After Harvard visit, dozens in U.S. high school group injured in bus crash

After a visit to Harvard University, dozens in a group of high school students and their adult chaperones were injured when their charter bus hit a bridge after police say the driver failed to heed low-clearance warning signs.

BOSTON — After a visit to Harvard University, dozens in a group of high school students and their adult chaperones were injured when their charter bus hit a bridge after police say the driver failed to heed low-clearance warning signs.

One person was hospitalized with life-threatening injuries and three with serious injuries, the Boston Emergency Medical Services said. Thirty-five people were injured, Massachusetts state police said.

The Calvary Coach bus was carrying 42 people and was heading back to the Philadelphia area when it struck an overpass on Soldier’s Field Road in Boston, a major crosstown road, at around 7:30 p.m. Saturday, Massachusetts State Police said. Some passengers were trapped for more than an hour as rescue crews worked to free them.

Authorities said the bus did not belong on the road, where a 10-foot (3-meter) height limit is in place and oversized vehicles are not authorized. State police said the driver “failed to heed signs” warning of the height limit and will likely be cited for an over-height violation. The investigation will determine if he faces more serious charges, state police said. The driver was not injured.

The driver, Samuel J. Jackson, looked down at his GPS and saw the bridge when he looked up but it was too late to avoid hitting it, Ray Talmedge, owner of the Philadelphia-based Calvary Coach Bus company, told WCAU-TV. No one answered the phone Sunday at a number listed for Jackson in Philadelphia.

Talmedge, who said he didn’t know anything about the road restrictions, said Jackson also drives a school bus.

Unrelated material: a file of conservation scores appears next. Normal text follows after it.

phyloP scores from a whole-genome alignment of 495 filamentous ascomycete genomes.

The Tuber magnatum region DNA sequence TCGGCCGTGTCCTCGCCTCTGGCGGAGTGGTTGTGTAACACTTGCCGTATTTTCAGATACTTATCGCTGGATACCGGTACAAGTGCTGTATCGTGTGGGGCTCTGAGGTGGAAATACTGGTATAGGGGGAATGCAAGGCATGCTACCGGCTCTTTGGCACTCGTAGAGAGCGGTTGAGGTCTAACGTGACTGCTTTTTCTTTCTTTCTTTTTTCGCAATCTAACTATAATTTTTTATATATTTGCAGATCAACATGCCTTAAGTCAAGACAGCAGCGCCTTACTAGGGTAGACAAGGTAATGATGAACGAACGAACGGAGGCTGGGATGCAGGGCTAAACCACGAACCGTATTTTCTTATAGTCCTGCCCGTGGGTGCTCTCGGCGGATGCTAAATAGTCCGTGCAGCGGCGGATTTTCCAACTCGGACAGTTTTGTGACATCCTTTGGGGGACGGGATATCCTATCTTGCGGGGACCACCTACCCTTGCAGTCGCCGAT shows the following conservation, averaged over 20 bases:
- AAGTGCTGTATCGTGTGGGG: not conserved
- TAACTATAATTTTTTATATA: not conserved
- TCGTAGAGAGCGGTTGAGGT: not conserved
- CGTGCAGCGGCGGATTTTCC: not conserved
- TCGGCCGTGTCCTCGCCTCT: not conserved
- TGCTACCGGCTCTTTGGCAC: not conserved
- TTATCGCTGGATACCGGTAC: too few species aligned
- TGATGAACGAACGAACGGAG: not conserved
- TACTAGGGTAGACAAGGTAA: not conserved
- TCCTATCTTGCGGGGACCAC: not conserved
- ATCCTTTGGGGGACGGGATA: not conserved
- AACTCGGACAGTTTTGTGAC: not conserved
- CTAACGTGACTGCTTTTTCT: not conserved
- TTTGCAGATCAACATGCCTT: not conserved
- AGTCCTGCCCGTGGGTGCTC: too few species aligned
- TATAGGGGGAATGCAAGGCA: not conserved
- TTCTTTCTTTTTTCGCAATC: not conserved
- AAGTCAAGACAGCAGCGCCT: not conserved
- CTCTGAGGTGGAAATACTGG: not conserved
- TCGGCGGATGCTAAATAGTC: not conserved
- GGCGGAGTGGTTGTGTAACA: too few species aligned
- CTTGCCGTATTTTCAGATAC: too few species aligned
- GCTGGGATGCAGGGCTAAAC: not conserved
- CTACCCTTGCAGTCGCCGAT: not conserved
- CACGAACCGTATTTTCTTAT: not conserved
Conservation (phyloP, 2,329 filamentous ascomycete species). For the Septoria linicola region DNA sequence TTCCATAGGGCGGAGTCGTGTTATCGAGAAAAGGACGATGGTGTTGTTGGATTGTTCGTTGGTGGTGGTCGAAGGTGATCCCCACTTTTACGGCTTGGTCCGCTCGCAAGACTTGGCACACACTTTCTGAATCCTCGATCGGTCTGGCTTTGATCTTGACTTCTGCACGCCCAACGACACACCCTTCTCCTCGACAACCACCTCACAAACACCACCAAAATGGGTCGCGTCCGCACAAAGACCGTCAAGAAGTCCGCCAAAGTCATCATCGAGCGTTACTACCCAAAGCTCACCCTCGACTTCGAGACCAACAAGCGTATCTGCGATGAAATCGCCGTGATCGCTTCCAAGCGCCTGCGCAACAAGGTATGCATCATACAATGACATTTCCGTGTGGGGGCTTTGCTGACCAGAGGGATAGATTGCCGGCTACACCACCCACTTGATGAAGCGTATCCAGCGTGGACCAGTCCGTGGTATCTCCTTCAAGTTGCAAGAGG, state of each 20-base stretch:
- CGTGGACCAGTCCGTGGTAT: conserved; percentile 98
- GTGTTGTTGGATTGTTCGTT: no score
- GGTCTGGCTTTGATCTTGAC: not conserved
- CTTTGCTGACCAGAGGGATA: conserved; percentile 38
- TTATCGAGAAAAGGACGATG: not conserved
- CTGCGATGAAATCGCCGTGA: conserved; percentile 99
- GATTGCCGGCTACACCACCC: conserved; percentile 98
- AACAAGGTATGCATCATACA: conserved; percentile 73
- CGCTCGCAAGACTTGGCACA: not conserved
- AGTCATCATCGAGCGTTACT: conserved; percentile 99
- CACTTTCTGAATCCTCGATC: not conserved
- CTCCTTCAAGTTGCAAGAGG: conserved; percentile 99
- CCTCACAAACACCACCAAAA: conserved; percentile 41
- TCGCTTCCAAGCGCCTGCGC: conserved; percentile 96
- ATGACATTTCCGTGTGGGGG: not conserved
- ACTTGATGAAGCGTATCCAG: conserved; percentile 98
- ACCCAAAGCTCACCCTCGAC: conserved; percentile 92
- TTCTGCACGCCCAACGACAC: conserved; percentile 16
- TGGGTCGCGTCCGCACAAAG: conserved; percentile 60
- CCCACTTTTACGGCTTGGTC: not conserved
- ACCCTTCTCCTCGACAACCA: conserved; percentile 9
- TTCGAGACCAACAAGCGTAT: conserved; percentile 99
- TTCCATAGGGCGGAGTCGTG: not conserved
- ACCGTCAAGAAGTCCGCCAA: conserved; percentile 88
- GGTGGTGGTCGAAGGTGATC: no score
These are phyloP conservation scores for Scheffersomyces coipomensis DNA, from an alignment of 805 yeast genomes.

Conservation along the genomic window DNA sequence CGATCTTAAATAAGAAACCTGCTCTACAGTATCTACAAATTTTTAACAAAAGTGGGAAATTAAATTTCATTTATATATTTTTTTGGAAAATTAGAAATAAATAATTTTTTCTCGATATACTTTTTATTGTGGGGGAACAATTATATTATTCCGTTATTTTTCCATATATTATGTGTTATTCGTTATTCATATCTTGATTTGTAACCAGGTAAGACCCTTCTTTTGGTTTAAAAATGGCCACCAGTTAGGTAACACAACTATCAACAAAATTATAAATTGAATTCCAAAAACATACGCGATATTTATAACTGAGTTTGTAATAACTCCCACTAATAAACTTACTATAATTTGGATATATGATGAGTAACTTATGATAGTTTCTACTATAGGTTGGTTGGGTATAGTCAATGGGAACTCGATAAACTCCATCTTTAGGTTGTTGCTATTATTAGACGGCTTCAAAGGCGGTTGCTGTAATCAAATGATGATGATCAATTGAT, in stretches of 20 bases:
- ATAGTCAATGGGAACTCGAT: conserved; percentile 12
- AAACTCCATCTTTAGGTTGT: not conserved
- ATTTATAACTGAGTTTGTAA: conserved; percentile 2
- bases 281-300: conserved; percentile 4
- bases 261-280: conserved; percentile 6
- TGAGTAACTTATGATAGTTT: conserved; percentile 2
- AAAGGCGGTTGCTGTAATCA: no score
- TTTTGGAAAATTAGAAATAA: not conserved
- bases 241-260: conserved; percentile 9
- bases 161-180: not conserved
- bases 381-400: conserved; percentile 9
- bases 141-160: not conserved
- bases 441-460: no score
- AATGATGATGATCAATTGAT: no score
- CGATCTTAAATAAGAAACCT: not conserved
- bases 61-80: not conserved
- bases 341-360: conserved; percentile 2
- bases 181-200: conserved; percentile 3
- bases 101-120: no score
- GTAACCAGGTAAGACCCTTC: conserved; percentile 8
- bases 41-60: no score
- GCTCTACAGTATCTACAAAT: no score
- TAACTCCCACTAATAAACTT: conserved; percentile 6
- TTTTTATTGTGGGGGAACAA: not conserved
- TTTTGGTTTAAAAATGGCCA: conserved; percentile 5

State police say they’ll investigate how long Jackson was driving on Saturday.

The students were part of a Destined for a Dream Foundation group, Talmedge said. Officials with the Bristol, Pennsylvania-based group, a non-profit that helps underprivileged youth, refused to comment on the crash when reached by phone.

The group’s Facebook page said the trip to Harvard was to “visit the campus, sit with the office of cultural advancement, followed by a tour of the campus … followed by Harvard Square (shopping, eating, site seeing…etc…) This should be a fun time for all!”

None of those injured was identified, and state police said they did not know how many of the injured were adults and how many were juveniles.

The bus suffered significant damage in the crash. The front part of the roof was pushed in while the centre section bowed downward. Photos posted on the Fire Department’s website showed firefighters standing on the top of the bus using boards to extract people. The last victim was freed from the bus around 9 p.m., according to the department.

The Massachusetts Bay Transportation Authority sent buses to pick up other passengers and get them out of the frigid temperatures.

Soldiers Field Road curves along the Charles River and passes by Harvard and Boston University. It is a major roadway to the Massachusetts Turnpike. The road was reopened Sunday after crews removed the bus and repaired guardrails.

The accident caused only cosmetic damage to the bridge and road, state police said.

The crash recalled a similar accident in Syracuse, New York, in 2010 when the driver of a double-decker Megabus missed his exit and was using a personal GPS to find the bus station. He passed 13 low-bridge warning signs, some with flashing yellow lights, before hitting an overpass. Four people were killed. The driver was acquitted of homicide charges.

In December, a driver who prosecutors said was nearly asleep at the wheel was acquitted of the most serious charges in a crash that killed 15 gamblers returning to New York City from a Connecticut casino in 2011.

Federal officials stepped up enforcement of bus safety regulations last year, closing more than two dozen operations that mostly ferry passengers in the busy East Coast transportation corridor. It was the largest single federal crackdown on the industry.

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